2010 - 11 budget highlights
Social services get the lion’s share, as usual
27 June, 2010 - In keeping with past trends, the social service sector, health and education, has the highest allocation, with an outlay of Nu 8.21B, which is 23 percent of the 2010-11 budget.
Under health, the budget includes provision to construct a regional hospital in Gelephu, and the Bhutan institute of medical sciences, reconstruction of the Samtse and Dagana hospitals, and construction and relocation of 17 basic health units (BHU).
Budget has also been kept for 10 more ambulances, apart from the 10 that the government of Japan is expected to provide in the next fiscal year.
16,200 rural households to receive power
10 new PS, LSS, MSS, HSS schools to be built
13 new bailey and motorable bridges
Nu 805.5 M for HRD
218 KMs of National highways
17 new BHUs
242 new rural water schemes
A total of 242 new water supply schemes is to built at a cost of Nu 83.6M, and 170 rehabilitated with a budget of Nu 40.26M. The new fiscal year also has a budget of Nu 64.081M for ongoing and new scholarships for doctors, nurses and technicians.
The major capital works in the education sector are building three lower secondary schools, five new middle secondary schools, two higher secondary schools and a primary school in nine dzongkhags. Other work includes building hostels, labs, multipurpose halls, libraries and dining halls in institutes across the country.
The renewable natural resources sector has an outlay of Nu 3.54B, or 10 percent of the budget; of which a sizeable portion is the construction of farm roads. According to the budget report, funding for farm roads has largely been mobilised, with a large part of the resources coming from the government of India, and other development partners providing substantial support.
About Nu 740M has been set aside for the construction of farm roads that is expected to connect 73 percent of all gewog centres by the next financial year. There is a budget of Nu 26.940M for maintenance, and Nu 200M as a pool fund that will be allocated, as when gewogs are ready to start the building the roads that are in the plans. A total of 62 RNR centres, including those under construction, will be built in the coming fiscal year.
The total budget for the roads sector is Nu 3.4B, about 10 percent of the budget; of which Nu 648M is for resurfacing, Nu 2.2B for road constructions and Nu 647M for building bridges.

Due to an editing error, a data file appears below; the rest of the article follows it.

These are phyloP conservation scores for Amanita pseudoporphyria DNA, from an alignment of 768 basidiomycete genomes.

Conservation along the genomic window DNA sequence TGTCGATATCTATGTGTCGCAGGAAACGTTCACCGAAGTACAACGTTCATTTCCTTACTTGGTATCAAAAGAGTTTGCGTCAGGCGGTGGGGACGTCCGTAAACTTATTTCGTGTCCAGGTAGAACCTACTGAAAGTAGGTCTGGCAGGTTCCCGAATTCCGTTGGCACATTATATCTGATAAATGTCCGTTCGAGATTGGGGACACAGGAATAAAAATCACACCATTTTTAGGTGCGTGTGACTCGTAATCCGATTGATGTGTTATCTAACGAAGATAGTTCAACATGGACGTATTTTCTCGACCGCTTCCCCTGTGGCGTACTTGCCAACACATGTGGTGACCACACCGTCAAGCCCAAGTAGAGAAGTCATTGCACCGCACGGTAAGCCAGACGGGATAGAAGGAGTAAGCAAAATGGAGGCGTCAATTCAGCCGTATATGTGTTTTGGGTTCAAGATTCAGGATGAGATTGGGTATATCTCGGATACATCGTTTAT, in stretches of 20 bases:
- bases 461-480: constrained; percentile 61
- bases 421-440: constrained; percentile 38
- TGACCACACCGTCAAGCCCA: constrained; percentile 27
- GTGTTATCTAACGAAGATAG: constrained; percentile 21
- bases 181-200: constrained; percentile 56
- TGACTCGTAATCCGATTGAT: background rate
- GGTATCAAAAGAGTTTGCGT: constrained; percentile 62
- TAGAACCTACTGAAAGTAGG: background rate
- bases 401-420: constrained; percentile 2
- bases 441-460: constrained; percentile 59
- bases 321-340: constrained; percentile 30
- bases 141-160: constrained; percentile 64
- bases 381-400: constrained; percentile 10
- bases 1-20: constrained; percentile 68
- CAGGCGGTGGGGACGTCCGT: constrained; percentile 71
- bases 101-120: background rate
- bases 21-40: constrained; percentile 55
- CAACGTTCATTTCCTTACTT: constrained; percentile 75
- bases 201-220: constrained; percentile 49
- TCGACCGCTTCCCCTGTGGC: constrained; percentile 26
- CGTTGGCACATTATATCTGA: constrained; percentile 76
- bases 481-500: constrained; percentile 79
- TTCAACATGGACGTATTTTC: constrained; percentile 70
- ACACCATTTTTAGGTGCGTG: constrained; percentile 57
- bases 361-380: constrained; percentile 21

The target for this financial year is to complete 218 km of highways in Dagana, Chukha, Samdrupjongkhar Panbang, Zhemgang and Mongar; and includes spillover work like the Gyalpoizhing-Nganglam and Samtse-Phuentsholing highways.
The budget will also go into completing mainly spillover work of dzongkhag roads, of a total length of 182 km, in Chukha, Dagana, Lhuentse, Mongar, Pemagatshel, Trashigang and Wangduephodrang.
On the major bridges to be built or completed in the coming year are the Nishioka 1,500 ft bridge in Zhemgang, the Amochu bridge on the Samtse-Phuentsholing highway and the Mangdechu bridge in Trongsa. All are spillover works. A Nu 10M budget has also been set aside for a cable stayed single lane motorable bridge over the Maokhola in Gelephu.
Urban development, housing and public amenities have a budget of Nu 1.6B, much of which will go into local area plans and water supply projects for Thimphu city. Trashigang will get a sewerage treatment plant and solid waste management plan.
Under communications and transport, the major projects are the implementation of the total solutions project, the broadband master plan, the SASEC information highway project and the IT park in Wangchutaba, besides the building of the three airports.
Law and order has quite a substantial budget, as in the past, with Nu 2.6B earmarked for the relevant agencies, which includes the judiciary and the royal Bhutan police (RBP). RBP has a budget of Nu 1.1B, mainly for construction of family quarters all across the country and for transport.
The judiciary’s total budget is around Nu 383M, mainly for building dungkhag and district courts in several dzongkhags, and continuing work on building the Supreme Court.
By Phuntsho Wangdi